Friday 7 June 2019

Take it away: a masterclass in healthy takeaways

Post by Scott Lloyd, Advanced Public Health Practitioner at Public Health South Tees and Karen PearsonCatering Monitoring & Advisory Officer at Redcar & Cleveland Council

Whether it is the Golden Cod or the Taste of India, independent hot food takeaways get a bad rap in Public Health circles. They serve food and drink that is predominantly higher in fat, salt and sugar and may contribute to noise pollution and other environmental ills. Furthermore, they may not be the best option for our beleaguered high streets as they tend to be shuttered up during the daytime.

Up to March 2018, for a variety of reasons (including health), 164 out of 325 Local Authorities (50.5%) have introduced powers through Local Plans or Supplementary Planning Documents (SPD) that aim to restrict the proliferation of hot food takeaways (Keeble et al. 2019)[1].

Watch this video to find out more about how we worked with takeaway owners
(click here if the video doesn't appear above)

But let’s be honest – that horse has already bolted. Analysis by Public Health England has shown that there is an average of 96.1 hot food takeaways per 100,000 population in England (Public Health England, 2018)[2].

Where we work in Redcar and Cleveland, the Local Authority introduced a SPD in 2008 that restricted the percentage of hot food takeaways (A5 class use in planning terminology) in any commercial centre to no more than 5% - but even then, each commercial centre already had more than 5% hot food takeaways.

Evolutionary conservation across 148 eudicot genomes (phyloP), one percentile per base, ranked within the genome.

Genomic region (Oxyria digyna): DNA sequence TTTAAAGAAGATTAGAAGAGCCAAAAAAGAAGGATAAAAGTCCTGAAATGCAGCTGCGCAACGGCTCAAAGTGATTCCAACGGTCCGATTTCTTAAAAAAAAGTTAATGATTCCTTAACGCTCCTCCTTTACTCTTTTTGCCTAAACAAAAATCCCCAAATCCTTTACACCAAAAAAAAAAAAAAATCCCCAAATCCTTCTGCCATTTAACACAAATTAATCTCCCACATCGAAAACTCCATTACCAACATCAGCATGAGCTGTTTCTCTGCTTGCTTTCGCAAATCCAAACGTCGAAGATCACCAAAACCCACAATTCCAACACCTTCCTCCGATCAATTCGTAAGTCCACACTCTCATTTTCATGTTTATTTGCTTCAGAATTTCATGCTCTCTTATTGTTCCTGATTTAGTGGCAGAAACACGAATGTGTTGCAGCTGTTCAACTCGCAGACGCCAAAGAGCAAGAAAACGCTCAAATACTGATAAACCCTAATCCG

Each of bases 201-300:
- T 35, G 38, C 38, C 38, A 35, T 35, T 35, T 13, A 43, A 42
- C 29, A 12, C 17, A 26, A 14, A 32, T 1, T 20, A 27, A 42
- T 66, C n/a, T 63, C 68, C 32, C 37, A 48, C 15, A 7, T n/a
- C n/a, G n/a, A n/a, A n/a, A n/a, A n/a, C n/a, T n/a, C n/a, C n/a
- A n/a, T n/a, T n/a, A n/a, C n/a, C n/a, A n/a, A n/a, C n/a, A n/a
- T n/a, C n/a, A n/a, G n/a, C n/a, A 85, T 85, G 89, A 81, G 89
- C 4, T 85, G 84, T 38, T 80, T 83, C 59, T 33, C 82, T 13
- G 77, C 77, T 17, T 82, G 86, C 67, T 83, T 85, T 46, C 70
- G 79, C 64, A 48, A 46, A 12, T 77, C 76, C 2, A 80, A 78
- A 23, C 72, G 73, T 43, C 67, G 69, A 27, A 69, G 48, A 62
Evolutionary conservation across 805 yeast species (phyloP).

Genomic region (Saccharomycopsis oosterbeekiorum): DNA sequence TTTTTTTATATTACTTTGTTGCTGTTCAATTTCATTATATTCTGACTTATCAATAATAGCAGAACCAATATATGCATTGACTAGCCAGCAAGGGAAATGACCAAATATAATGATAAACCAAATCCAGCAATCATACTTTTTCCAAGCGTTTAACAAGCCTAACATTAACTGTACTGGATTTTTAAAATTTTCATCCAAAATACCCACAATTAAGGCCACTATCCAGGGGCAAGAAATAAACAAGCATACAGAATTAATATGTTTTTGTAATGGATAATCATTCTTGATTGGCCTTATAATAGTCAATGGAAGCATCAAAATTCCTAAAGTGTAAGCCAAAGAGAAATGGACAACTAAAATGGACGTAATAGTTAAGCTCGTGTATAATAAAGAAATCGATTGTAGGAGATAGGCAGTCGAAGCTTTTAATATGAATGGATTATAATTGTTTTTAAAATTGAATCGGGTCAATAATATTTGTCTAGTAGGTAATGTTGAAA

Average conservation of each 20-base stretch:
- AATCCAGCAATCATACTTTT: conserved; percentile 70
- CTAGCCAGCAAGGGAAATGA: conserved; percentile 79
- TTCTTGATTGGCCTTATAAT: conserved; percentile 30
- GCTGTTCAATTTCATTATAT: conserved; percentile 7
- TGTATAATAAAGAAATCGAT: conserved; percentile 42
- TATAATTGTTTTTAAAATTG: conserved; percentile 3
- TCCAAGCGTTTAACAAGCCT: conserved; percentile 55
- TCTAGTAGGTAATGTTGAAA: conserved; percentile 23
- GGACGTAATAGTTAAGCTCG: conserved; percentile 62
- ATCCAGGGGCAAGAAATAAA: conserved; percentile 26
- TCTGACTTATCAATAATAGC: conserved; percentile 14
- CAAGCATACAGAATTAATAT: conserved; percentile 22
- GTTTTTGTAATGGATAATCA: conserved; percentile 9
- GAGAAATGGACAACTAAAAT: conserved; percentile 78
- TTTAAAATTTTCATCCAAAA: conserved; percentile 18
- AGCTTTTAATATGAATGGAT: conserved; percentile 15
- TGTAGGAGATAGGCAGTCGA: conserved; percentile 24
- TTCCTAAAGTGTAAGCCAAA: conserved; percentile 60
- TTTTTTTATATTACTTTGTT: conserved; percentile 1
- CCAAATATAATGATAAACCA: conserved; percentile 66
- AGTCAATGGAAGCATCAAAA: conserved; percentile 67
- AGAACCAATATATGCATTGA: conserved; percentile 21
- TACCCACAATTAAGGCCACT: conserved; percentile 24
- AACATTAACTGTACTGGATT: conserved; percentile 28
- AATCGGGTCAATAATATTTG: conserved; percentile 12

So we have to accept that hot food takeaways are here to stay – at least for the foreseeable future. Many Local Authorities have implemented interventions such as award schemes that engage these businesses to support them to improve the healthiness of their food offerings, but with limited evaluation (Hillier-Brown et al. 2017)[3]. Indeed, we have a Food4Health award in Redcar and Cleveland, which is open to all out-of-home caterers. We were doing OK in engaging hot food takeaways but we wanted to try something different.

In 2015, the Foodscape team organised a Fuse Quarterly Research Meeting on developing interventions with out-of-home caterers. One of the presentations was by Louise Muhammad from Kirklees Council on the healthy takeaway masterclass that they had developed and delivered to over 20% of the eligible businesses on their patch. The masterclass was described as a three-hour session in which hot food takeaway owners and managers learn about the small, sustainable changes they can make so their food is a little healthier without costing a huge amount or that will actually save them money/generate new custom.